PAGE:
Three Tips to Help SMBs Combat Gender Bias Beyond International Women’s Day

 In Best Practices

512890442, Pixdeluxe

On the heels of International Women’s Day and Women’s History Month, iStock has released the latest Visual GPS research revealing that two out of every three women globally (66%) are still experiencing bias, with the top reason being due to their body shape and size (26%). The findings indicate that women are experiencing bias due to being too heavy (46%), too curvy (21%), too skinny (18%), and too shapeless (13%).

Although stereotypes are often intrinsically linked to real-world discrimination which women still experience, our research also reveals that there has been a slight shift in how biases are perceived because of recent efforts by brands and companies to feature more diverse body shapes in their advertising campaigns. Visual GPS research found that there has been a 7% drop in people experiencing any form of body bias in 2021, when compared to 2020 figures.

While there has been a move in the right direction when it comes to gender representation, despite best efforts, there is still work to be done to break the bias in visual storytelling. Our Visual GPS research demonstrates that the images and videos businesses choose in their visual storytelling matters because it directly affects the way female consumers perceive and engage with businesses.

Below, iStock reveals three key tips to help businesses select inclusive visuals this International Women’s Day and beyond:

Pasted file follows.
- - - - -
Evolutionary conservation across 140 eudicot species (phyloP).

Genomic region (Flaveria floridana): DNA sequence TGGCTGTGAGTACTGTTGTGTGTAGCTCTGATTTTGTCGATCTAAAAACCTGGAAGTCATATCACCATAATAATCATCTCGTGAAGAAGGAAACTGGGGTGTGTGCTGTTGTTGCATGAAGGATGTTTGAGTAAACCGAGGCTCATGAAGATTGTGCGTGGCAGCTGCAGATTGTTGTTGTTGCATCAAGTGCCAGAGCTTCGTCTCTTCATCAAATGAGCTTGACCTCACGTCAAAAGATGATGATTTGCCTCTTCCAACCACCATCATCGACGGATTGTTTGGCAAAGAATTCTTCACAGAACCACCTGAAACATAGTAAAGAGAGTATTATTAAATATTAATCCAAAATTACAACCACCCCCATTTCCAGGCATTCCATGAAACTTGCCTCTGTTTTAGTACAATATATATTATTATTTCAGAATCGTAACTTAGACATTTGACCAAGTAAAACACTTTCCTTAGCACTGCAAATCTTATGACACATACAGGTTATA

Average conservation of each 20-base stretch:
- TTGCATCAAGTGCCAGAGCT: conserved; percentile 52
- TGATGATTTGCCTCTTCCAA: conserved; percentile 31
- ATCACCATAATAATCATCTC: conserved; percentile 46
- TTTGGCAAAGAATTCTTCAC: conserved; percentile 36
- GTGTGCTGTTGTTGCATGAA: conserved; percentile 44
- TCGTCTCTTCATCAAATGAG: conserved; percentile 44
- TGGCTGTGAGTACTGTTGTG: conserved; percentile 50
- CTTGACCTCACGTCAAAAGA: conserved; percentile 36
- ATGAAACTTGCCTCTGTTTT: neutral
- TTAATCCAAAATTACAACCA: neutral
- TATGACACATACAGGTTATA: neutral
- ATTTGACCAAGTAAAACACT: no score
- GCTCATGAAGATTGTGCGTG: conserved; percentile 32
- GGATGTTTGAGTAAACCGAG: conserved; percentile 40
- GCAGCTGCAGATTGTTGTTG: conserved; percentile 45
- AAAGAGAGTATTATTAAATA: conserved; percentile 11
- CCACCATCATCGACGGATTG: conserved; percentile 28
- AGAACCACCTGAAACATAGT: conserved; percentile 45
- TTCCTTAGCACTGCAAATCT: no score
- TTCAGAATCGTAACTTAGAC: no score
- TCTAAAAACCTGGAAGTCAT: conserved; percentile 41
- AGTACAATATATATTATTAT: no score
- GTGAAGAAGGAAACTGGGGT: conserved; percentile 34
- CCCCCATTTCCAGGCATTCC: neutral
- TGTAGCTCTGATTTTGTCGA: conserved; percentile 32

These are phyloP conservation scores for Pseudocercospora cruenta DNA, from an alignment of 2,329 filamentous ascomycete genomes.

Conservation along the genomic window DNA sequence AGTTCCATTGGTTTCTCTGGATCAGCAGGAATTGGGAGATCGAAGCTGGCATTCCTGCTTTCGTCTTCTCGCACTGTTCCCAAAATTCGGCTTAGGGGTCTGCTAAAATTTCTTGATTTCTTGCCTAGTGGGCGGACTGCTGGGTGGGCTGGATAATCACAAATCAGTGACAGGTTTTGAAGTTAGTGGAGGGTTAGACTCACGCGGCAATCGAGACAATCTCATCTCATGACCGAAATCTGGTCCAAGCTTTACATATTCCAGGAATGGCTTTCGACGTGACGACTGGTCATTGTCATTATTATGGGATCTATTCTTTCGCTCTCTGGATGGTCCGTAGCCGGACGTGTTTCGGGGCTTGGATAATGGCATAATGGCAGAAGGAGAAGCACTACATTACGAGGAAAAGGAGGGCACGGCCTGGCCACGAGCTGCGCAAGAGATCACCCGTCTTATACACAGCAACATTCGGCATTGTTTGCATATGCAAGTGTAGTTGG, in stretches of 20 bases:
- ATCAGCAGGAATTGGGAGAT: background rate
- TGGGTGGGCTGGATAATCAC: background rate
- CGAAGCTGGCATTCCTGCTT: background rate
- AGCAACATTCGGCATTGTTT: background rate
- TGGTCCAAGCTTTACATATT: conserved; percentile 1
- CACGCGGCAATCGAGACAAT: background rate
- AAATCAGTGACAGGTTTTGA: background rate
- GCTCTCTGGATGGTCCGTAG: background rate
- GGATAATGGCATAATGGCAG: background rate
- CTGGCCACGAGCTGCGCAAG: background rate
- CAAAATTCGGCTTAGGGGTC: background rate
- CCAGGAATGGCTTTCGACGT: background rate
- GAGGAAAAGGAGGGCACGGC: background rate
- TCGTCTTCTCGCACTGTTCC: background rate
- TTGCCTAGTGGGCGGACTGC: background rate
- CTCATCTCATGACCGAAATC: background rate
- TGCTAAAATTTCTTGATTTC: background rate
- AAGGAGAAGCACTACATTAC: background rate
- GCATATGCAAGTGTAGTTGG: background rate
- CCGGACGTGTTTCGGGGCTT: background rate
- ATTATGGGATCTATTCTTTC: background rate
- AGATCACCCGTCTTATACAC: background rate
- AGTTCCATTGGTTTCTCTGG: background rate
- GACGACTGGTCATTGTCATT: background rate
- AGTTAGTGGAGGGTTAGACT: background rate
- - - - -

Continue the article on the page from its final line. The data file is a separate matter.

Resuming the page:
Represent Larger Body Types in an Authentic Way

Woman smiling in a kitchen while looking at her laptop.

1333405308, JLco – Julia Amaral

Customers are drawn to images of people with a range of body types that have typically been underrepresented. Women are most often depicted as slim in visual storytelling, and according to Visual GPS data, less than 1% of visuals include women with larger body types. When choosing imagery, videos, and illustrations for your marketing campaigns, consider highlighting heavier and curvier women, especially as women are shown in advertising twice as much as men.

Be Body Positive

A woman smiling while carrying two bags of foliage.

1324242582, Solstock

Understanding audiences, particularly heavier and curvier women who are underrepresented in visual storytelling, means that you see them and understand what makes them unique. This also gives you the chance to showcase how your brand can fill their specific needs. We have seen a 16% growth in the quantity of content that is tagged as “body positive” in the last five years alone. By tackling the portrayal of stereotypes when it comes to women and body image, you will be part of driving change and making women feel more accepted, and thus engaged with your brand.

Include Women From All Backgrounds

A woman smiling as she works in a garden.

1243258481, Solstock

The ways in which women are portrayed in popular visuals and advertising can often perpetuate a range of stereotypes, not just in terms of body image. Visual GPS research suggests that body bias has the greatest intersection with other biases, and there is a strong correlation between biases related to body image and socio-economic status. Businesses should also consider featuring visuals that include women of all ages and ethnicities, as well as body types, with the aim of connecting with female consumers in a transparent and honest way.

To find inclusive imagery and videos, visit

Was this article helpful?
Share this article
Get the latest tips from iStock
  • Hidden
  • Hidden
More Resources for You